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Old 01-23-04, 10:16 PM   #1 (permalink)
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Question What makes a good first snake?

I wasn't sure how to set it up as a poll so I'll just ask you to tell the group what you think makes a snake a good first snake. Not what snake you think is a good first snake, but what makes a snake a good first snake.
Is it;
Temperment?
Size?
Care requirements?
Apperence?
Availability of morphs?
Price?
Life span?
Diet?
Let's make a list of characteristics that we think make a snake a good first snake. Then we can make a list of snakes that fit that discription. After that we can have a poll and pick www.ssnakess.com members choice for the number 1 recomended first snake.
Thanks,
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Old 01-23-04, 10:26 PM   #2 (permalink)
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Here are my thoughts..

1. Looks - This is what draws a lot of people in. And no one wants an ugly snake.

2. Temperament - Not being able to handle your new snake is a big turn off for most people... Be it musking or biting.

3. Size - Some like 'em big and some like 'em small .

4. Ease of care/Housing - It <i>should</i> be more important than it seems to be.

5. The "Cool" factor - Some snakes have it and some don't. One of my favorite "uncool" snakes is the Garter Snake. Awesome snake.... just not very cool to most people.

That's what I think is important to most people. Not really what I feel IS most important.
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Old 01-23-04, 10:51 PM   #3 (permalink)
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It is different to different people. Me and my partner fell in love with the western hognose. But when we would see pics of it, it would look to be like 5ft long. When we started doing research and found out that males usually get to be around 2ft (if not smaller) we were estatic (sp?). And was lucky enough to have a GOOD petshop that breeds their own snakes there, got to see the entire clutch......holy crap, one little hoggie was striking so hard that it nearly knocked it's little cup (like a deli cup, but like 3 times bigger!) off!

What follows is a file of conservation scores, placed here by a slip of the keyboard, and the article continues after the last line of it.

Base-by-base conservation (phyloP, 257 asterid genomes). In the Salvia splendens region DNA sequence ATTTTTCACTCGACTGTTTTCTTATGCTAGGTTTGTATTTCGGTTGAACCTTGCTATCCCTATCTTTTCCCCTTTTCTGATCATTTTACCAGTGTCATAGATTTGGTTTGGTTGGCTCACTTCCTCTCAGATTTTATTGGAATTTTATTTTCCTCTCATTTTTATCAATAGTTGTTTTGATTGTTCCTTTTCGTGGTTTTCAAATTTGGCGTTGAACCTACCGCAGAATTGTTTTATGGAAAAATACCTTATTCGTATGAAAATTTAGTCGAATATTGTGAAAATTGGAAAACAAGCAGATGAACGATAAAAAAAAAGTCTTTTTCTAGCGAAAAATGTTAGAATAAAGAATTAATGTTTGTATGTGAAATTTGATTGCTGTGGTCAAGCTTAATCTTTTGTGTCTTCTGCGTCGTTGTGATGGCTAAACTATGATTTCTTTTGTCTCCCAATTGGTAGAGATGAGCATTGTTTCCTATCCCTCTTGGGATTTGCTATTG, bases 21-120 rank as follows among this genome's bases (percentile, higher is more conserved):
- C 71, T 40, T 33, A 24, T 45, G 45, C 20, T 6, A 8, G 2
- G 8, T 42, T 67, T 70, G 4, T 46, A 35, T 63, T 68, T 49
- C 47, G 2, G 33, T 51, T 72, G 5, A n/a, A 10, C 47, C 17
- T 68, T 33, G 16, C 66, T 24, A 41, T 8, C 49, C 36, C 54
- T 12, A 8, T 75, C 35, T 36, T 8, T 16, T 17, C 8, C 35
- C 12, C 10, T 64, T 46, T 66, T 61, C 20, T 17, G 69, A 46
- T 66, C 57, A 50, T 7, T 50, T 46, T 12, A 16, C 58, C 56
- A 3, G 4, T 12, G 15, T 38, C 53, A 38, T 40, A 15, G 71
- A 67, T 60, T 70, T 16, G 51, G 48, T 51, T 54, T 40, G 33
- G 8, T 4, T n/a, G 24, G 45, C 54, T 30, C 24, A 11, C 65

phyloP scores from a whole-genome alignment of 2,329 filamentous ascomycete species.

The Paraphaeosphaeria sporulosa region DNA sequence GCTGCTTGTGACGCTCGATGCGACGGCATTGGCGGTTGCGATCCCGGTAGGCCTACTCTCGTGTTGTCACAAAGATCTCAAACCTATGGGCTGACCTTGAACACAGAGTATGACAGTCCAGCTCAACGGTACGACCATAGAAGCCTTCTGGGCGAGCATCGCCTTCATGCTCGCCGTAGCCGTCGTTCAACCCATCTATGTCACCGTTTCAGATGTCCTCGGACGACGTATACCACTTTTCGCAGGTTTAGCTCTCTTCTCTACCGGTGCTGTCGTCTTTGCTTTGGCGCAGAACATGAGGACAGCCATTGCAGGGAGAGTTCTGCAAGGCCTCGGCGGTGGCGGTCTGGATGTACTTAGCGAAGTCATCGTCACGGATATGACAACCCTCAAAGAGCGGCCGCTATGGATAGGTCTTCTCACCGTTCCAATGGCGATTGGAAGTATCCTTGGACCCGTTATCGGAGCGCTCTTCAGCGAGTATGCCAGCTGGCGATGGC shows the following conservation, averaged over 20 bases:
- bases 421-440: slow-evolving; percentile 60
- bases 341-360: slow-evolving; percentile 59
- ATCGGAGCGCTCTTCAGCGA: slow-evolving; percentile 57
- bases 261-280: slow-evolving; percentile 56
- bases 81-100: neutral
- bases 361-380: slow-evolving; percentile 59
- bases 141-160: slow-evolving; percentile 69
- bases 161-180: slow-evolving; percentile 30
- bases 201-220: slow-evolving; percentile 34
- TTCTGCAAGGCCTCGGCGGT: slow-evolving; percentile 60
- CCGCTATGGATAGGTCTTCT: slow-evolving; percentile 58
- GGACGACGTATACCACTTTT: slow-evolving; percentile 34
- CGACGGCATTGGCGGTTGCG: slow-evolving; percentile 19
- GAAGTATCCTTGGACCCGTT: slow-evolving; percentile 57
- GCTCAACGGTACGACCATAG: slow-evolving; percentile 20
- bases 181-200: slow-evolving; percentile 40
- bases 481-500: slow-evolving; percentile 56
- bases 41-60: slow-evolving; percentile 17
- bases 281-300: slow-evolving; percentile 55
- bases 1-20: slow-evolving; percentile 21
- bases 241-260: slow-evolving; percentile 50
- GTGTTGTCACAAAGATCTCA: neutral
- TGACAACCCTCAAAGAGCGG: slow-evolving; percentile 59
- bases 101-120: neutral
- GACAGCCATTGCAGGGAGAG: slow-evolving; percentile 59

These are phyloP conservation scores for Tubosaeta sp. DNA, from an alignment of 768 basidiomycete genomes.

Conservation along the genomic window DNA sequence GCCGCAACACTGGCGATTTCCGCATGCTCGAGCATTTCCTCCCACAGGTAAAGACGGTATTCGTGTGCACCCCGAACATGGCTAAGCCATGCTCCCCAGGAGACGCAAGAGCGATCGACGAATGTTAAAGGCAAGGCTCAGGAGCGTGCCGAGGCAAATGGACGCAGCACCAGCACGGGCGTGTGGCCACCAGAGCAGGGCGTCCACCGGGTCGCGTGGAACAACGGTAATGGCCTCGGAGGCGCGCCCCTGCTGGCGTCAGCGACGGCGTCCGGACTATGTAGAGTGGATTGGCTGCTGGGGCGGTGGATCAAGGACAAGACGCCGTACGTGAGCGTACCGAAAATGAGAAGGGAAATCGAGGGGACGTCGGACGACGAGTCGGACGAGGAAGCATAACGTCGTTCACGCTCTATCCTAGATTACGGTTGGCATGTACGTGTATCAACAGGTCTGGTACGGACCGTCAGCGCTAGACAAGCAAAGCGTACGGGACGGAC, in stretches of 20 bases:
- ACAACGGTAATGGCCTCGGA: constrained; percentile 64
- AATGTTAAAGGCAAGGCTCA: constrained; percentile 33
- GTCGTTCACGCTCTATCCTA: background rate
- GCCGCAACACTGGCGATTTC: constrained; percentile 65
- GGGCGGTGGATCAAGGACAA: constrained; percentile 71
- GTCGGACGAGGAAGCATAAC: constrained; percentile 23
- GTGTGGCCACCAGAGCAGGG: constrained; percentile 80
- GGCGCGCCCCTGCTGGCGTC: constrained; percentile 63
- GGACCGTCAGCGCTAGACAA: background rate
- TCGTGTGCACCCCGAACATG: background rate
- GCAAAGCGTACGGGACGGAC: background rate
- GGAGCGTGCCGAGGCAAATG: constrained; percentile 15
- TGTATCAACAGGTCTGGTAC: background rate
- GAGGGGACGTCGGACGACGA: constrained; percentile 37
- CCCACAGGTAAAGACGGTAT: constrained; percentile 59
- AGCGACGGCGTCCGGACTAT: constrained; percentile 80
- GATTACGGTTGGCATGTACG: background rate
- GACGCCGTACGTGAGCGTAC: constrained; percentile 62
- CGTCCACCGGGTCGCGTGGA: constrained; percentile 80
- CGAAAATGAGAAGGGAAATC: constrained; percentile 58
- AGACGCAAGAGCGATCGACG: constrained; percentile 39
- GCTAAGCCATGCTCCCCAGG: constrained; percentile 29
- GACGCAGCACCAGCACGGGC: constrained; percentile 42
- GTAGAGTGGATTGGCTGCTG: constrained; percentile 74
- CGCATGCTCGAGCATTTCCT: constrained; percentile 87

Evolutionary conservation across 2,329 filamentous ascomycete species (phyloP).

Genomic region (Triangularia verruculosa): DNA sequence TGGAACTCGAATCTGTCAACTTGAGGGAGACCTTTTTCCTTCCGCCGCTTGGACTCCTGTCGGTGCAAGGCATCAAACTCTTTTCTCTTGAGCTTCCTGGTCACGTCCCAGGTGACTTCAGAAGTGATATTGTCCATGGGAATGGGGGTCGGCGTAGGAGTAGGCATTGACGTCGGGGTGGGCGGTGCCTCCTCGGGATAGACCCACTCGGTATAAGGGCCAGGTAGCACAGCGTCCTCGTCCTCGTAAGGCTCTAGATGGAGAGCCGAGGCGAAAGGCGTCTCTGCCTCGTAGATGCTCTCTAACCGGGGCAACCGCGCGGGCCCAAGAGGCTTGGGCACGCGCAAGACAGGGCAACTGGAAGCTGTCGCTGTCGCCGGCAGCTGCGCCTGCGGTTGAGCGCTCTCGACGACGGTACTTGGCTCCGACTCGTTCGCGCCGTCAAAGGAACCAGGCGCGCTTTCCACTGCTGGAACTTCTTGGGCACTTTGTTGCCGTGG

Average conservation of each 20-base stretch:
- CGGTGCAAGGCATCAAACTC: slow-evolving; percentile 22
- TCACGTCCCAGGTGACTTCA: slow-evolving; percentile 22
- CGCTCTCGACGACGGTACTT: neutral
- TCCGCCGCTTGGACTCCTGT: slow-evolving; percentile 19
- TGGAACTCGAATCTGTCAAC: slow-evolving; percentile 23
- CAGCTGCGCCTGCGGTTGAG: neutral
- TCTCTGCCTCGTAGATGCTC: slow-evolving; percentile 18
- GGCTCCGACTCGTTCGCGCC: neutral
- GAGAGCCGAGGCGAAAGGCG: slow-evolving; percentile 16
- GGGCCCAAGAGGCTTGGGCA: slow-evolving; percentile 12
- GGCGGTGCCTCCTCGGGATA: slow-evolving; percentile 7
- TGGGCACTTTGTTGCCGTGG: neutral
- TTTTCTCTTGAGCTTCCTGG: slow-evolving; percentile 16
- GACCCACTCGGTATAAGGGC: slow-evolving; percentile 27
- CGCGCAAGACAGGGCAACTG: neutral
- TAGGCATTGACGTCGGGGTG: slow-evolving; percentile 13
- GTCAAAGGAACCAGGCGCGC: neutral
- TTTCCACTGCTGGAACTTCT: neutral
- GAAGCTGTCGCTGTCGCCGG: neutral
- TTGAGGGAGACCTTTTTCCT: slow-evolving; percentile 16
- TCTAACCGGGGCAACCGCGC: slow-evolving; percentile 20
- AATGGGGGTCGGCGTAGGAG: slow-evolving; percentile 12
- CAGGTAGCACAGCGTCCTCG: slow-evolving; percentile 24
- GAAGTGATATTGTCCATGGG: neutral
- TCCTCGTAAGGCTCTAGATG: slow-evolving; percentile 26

Appearance is what draws a person to learn more about the snake. I could care less about the morphs, but I like most of the corn and ball python morphs.

Right now price is kind of a factor becasue we are trying to save up money to get outta here. But sometimes can not resist those cute little snakey faces staring up at us! soooooooooooooo......this little one cost 65 (us dollars) we also went ahead and picked up some frozen mouse pinks (about 4 dollars all together, for 3 of them!) Our little hoggie is about 8 inches, and 6 months old. Does he sound the right size?

For me diet is a main thing to, I can't stand crickets, so to be able to get anything that eats crickets would be bad for the reptile (especilly until we get settled!).....I just can't stand those things, especially the cave crickets that look like a cross between a cricket and a spider *shudders* ECKKKKK, ewww, gross! hate those things!
Our little hoggie came to us guaranteed to be feeding on pinky mice.......

Ok I'm done rambling.
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Old 01-24-04, 12:28 AM   #4 (permalink)
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I know what you're talking about, Sapphire, with those spider crickets. I was wondering around in the woods of North Carolina where I used to live a few months ago, and I went into this small cave, and when I turned the light to the walls and ceiling, those things were everywhere. Freaked me out! I got out of there in a hurry. Those are the creepiest looking creatures, ever!
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Old 01-24-04, 12:41 AM   #5 (permalink)
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I believe that price is the number one factor as to which first snake most people get. To the uninformed masses, a $40 baby corn or a $80 baby ball seem like a smart first snake, regardless of housing, heating, or feeding. Temperment I believe would come in a close second. Nobody wants to have to sharpen their reflexes to avoid being bit by a pet, repeatedly. A snake that is easily handled, fairly docile, and a manageable size round out my top 3.